The reason why sensors are made to behave like this is that the charge well capacitance behaves like any other capacitance, the potential difference has to be above a certain threshold for the transfer from cell to well to be linear. If you map the ADU/photometric exposure relationship at base ISO you'll see a slowly decaying rate as you approach blown values in the raw file. This rate of decay can tell you how much bigger than the maximum allowed translated digital value the well really is, and it's usually bigger by about a factor of 2.
So no, no modern sensor "blows to white" due to oversaturation in the charge well. The point where that happens is more than 1Ev past blown white in the raw file at the lowest analog gain ISO ("real" base ISO).

The sentence or meaning of "blown white" always relates to the base data you're looking at, no matter what it is. In a jpg, something blown is pegged at 255. In a raw file something blown is pegged at some value close to 15-16,000 depending on ISO and what channel you're looking at. And no, that value isn't 16383 as it "should be" in a 14-bit file, most cameras don't "fill" the raw file - Canon usually use a real raw value range ADU of either 1024-15,000 or 2048-15,000.

Neutral

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Re: Canon may be expensive but...
« Reply #110 on: February 04, 2013, 02:03:39 AM »
@neuroanatomist & @TheSuede :

I think you are both correct but there are two aspects here.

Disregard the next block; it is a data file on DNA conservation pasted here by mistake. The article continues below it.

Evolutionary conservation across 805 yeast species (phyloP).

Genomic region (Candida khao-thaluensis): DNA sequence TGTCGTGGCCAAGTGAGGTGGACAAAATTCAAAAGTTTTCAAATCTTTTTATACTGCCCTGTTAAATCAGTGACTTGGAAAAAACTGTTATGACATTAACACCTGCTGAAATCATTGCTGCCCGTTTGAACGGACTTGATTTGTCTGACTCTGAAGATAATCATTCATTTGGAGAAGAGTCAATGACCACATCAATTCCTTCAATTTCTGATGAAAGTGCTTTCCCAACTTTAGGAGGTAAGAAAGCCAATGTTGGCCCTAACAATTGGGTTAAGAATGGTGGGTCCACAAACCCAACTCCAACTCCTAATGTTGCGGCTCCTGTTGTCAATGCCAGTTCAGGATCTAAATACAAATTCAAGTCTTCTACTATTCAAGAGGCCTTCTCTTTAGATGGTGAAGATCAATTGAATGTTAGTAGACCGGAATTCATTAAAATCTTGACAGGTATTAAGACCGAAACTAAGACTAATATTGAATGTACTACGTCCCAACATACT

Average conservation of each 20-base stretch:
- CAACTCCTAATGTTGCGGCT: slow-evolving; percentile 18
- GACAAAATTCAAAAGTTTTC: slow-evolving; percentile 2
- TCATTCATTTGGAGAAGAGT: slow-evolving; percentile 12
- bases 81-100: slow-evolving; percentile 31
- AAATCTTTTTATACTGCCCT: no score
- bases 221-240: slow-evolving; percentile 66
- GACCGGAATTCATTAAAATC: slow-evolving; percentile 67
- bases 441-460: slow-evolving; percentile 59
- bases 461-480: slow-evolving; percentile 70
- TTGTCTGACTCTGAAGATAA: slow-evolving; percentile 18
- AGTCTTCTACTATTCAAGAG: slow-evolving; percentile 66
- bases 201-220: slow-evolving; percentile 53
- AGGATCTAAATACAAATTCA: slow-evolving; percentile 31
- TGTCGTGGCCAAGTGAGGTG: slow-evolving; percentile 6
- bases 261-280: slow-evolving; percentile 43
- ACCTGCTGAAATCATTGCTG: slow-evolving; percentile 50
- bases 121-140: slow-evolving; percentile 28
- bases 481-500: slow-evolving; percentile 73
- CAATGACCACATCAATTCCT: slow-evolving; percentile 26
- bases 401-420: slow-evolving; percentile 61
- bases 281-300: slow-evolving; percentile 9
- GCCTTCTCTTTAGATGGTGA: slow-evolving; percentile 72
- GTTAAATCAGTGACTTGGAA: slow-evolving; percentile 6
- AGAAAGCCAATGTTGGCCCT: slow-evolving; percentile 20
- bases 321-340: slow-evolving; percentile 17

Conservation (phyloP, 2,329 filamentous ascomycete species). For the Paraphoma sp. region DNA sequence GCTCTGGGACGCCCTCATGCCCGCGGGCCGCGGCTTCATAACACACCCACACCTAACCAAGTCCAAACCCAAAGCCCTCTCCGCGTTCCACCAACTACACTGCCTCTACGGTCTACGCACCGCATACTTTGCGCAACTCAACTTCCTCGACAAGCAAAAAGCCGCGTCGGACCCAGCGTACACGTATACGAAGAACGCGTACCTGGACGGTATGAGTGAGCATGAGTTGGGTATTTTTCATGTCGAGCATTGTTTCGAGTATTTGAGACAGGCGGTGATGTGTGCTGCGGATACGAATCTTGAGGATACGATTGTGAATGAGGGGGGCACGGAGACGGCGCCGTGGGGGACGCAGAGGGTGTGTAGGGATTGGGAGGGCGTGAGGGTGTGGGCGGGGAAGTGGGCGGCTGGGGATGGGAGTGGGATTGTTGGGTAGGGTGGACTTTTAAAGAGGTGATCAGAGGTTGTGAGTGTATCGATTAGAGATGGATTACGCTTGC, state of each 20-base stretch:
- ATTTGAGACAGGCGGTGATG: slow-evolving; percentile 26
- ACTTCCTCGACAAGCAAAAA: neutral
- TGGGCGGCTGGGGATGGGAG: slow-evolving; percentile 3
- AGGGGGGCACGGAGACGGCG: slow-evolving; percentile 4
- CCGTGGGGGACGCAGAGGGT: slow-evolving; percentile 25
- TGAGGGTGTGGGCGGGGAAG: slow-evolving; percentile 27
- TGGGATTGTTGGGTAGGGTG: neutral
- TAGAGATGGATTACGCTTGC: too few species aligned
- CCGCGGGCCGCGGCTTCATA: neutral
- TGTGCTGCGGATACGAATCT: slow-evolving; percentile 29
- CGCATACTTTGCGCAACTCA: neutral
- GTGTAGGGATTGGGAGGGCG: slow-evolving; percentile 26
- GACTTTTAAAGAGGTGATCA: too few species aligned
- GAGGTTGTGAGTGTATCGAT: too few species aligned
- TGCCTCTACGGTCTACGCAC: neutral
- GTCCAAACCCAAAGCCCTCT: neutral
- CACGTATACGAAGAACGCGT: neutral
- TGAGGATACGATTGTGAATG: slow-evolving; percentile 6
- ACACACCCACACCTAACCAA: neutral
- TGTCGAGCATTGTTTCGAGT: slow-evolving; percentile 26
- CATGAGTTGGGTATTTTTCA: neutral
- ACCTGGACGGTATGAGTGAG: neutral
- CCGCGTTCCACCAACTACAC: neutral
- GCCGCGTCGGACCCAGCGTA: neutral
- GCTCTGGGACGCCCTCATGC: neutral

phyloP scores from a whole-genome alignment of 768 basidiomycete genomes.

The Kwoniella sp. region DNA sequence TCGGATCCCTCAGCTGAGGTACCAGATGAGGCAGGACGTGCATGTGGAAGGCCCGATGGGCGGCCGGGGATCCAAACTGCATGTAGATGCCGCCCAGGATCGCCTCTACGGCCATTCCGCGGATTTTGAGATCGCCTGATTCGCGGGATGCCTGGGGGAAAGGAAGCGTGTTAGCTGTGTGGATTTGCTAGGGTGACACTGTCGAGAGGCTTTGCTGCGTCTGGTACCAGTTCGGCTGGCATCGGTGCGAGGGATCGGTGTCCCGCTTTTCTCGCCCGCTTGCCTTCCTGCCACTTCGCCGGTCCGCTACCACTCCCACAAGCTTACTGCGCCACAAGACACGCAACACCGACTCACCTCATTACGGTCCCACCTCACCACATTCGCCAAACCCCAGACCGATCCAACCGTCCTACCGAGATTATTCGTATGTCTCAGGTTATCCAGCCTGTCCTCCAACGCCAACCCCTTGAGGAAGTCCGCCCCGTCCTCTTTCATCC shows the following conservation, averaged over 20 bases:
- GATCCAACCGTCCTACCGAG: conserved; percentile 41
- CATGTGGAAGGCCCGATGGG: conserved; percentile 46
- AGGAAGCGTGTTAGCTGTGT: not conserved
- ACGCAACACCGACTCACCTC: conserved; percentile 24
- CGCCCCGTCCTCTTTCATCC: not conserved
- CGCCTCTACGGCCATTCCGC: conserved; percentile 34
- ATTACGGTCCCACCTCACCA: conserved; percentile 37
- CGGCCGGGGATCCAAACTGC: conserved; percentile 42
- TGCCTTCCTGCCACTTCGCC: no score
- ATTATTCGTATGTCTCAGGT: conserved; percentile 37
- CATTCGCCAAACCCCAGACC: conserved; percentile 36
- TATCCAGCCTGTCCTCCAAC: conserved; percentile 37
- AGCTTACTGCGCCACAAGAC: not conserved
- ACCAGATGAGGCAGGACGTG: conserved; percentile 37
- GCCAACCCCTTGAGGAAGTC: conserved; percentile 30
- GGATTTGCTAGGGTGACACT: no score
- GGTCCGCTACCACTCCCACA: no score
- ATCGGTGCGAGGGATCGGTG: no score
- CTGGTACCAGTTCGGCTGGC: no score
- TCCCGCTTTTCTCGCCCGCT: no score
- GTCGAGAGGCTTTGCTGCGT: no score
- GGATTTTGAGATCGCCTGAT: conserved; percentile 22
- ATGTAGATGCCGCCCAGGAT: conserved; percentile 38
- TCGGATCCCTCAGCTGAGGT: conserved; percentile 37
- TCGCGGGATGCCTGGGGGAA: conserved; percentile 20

Hopefully modern sensors are designed in a way to prevent photocell saturation in normal conditions and at base ISO saturation point of photocell (or point just below) should match upper level of input voltage range of correspondent  ADC. This is required to obtain maximum possible DR from the sensor at base ISO.

 With lower light input (so less input photons) higher digital ISO should increase analog circuit gain so less photocell output should be amplified to the same upper input voltage of ADC.
This also explain why sensor DR is reducing 3db with ISO going up one step (for properly designed up do date modern sensors - e.g. from Sony you see that starting from base ISO).
 So for HTP at ISO higher than base ISO negative exposure compensation could be done just by reducing analog circuit gain.
But at base ISO this might not work - we still would need to reduce number of photons by reducing exposure time or using ND filters to prevent photocell saturation.
 Unfortunately there is no freely available information for sensor cell full path gain distribution (from photocell up to ADC) to see actual sensor performance in this respect (for different sensors). This would be interesting to see - actually this is one of the most important parts of the system design.

neuroanatomist

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Re: Canon may be expensive but...
« Reply #111 on: February 04, 2013, 06:08:40 AM »
So for HTP at ISO higher than base ISO negative exposure compensation could be done just by reducing analog circuit gain.
But at base ISO this might not work...

In fact, that is precisely the reason that with the HTP function enabled, the user cannot set the camera to ISO 100 (although technically, that's not really base ISO, which is in the ISO 70-80 range).  When HTP is enabled, ISO 200 is the lowest user-selectable ISO, so the camera is able to reduce analog gain by one stop at any user-selected ISO setting (the expansion ISOs where digital gain is applied post-ADC are also unavailable).
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Re: Canon may be expensive but...
« Reply #111 on: February 04, 2013, 06:08:40 AM »

dlleno

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Re: Canon may be expensive but...
« Reply #112 on: February 04, 2013, 11:07:29 AM »
If I may make an observation of the way my  mind naturally imposes a context to the HTP discussion: